With over a dozen introvert, and a few extrovert, communication skills specialists to interview, my book writing is taking on a broader and deeper meaning. This means that one of my goals for taking the publisher’s offer to write the book is going to be met.
Thank you for all your questions to allow me to more easily share what is important about the process with you. Here are this week’s top questions about my relationship with the publisher and the process.
How did you build a tribe?
The short answer is, consistently, through networking online and in real life, and over time.
The broader answer starts with when I stepped up to blogging almost everything introvert in 2006 or 2007 there were actually about a handful of authors who had pave the way about introversion, but no coaches or corporate trainers or speakers. With blogging and social media, and claiming the niche, created an immense advantage. I am still grateful to one of my early coaches for helping me discover my value in this niche.
There were Twitter groups, not lists, and I found clients there from the get go. I started a Facebook profile, because at the time there were no fanpages. But Facebook just is too noisy for me, and apparently others. LinkedIn is better for networking.
Today, only about six years later from when originally started to serve the niche, there are over three dozen introvert specialists with online visibility that I know about. Most of us follow each other.
Have they (the publisher) given you a timeline?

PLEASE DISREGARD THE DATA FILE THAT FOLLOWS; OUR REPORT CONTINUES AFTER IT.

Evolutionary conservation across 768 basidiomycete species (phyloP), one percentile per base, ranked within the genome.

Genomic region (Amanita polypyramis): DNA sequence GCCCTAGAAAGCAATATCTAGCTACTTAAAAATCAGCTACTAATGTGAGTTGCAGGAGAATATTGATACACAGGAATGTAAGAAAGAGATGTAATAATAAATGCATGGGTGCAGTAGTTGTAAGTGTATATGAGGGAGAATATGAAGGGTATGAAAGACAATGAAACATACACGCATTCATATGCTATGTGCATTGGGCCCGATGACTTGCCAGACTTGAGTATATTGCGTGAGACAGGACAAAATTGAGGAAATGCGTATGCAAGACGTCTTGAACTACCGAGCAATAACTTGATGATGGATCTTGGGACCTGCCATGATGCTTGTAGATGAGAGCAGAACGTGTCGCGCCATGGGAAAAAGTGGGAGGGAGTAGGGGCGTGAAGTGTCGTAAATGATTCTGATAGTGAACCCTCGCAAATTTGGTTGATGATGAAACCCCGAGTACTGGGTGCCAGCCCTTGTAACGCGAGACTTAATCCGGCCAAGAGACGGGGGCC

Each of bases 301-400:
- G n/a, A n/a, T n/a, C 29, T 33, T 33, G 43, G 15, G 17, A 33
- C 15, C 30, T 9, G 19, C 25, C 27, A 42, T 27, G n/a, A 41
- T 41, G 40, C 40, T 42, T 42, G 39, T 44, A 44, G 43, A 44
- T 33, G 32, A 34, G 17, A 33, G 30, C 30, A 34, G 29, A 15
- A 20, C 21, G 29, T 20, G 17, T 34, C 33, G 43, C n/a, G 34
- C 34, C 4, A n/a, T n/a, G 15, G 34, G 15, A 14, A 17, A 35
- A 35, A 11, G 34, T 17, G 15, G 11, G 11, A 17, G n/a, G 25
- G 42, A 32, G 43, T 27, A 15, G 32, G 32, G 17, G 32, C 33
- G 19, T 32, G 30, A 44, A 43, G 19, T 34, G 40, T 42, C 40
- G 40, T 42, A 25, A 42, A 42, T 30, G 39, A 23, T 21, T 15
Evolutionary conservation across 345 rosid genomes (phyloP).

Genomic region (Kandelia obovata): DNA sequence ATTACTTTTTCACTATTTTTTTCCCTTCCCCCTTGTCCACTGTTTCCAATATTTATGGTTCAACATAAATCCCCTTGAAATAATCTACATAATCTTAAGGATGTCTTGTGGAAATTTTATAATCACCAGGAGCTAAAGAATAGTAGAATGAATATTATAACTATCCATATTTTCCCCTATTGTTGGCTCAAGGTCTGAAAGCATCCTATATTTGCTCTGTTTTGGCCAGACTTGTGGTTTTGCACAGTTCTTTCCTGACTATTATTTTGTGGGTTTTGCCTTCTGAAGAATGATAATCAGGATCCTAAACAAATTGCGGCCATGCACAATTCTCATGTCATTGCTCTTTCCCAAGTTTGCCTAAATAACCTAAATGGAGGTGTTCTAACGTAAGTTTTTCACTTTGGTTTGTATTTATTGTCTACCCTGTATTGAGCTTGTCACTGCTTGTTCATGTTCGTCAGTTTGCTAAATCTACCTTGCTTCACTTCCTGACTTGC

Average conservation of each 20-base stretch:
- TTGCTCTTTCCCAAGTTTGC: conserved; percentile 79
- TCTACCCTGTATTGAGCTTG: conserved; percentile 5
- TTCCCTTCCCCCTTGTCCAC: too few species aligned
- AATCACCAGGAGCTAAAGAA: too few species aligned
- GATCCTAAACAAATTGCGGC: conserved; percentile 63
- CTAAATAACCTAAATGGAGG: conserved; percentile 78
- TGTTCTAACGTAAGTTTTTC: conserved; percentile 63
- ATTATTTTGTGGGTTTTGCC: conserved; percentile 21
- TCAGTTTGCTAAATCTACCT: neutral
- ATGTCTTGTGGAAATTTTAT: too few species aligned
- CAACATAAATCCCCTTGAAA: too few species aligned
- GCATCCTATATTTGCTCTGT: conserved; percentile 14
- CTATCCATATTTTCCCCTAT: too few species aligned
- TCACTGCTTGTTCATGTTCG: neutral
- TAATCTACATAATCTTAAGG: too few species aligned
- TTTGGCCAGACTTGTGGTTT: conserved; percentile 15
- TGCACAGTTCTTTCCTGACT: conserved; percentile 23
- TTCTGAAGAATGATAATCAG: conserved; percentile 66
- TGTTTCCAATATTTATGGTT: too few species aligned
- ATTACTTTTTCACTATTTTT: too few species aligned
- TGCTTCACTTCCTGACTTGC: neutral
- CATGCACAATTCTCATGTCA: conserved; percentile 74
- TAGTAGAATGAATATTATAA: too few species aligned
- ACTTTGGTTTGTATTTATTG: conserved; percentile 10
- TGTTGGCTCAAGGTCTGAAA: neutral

The publisher has a thorough timeline. In total this experience will be about a six-month process. With every chapter there is my first draft that goes to the editorial team. Inevitably it comes back with recommended tweaks and some minor grammar corrections. Usually a tweak will be to expand upon an idea, or create a better transition from theory to practicality. Within that monthly timeline are due dates for each chapter, the preface and the Title Information Sheet (TIS.) The TIS describes the book for marketing purposes and will come at the end of the writing.
How do you, and are you, disciplining yourself to write a certain amount each day? What is your process?
Almost writing daily to be sure! My process started with writing the preface. The preface content was only about 30% in length of what all other chapters will be. It allowed me to gauge the amount of time to think, research and write, as well as to factor in the editorial timeframe.
With this known amount of hours and time, I could extrapolate to the longer page chapters, a chapter at a time. Some months the delivery is for one chapter, but most months is two chapters. From chapter 3 forward I factor in time for interviews. Allowing people to select email or Skype or in-person interviews, takes scheduling too. Once I have my month in view, I back in the required days I want to block off time for researching and writing the chapter, allowing for my prime creative time, mornings.
Before I go on to a new chapter, with the approval of the current chapter, I take a day to three not to write anything! I want to go into the next chapter with a revitalized mind.
Next up in your questions:
- What is the goal with this book?
- What is going to make your book unique from other books?
- How many pages will your book be?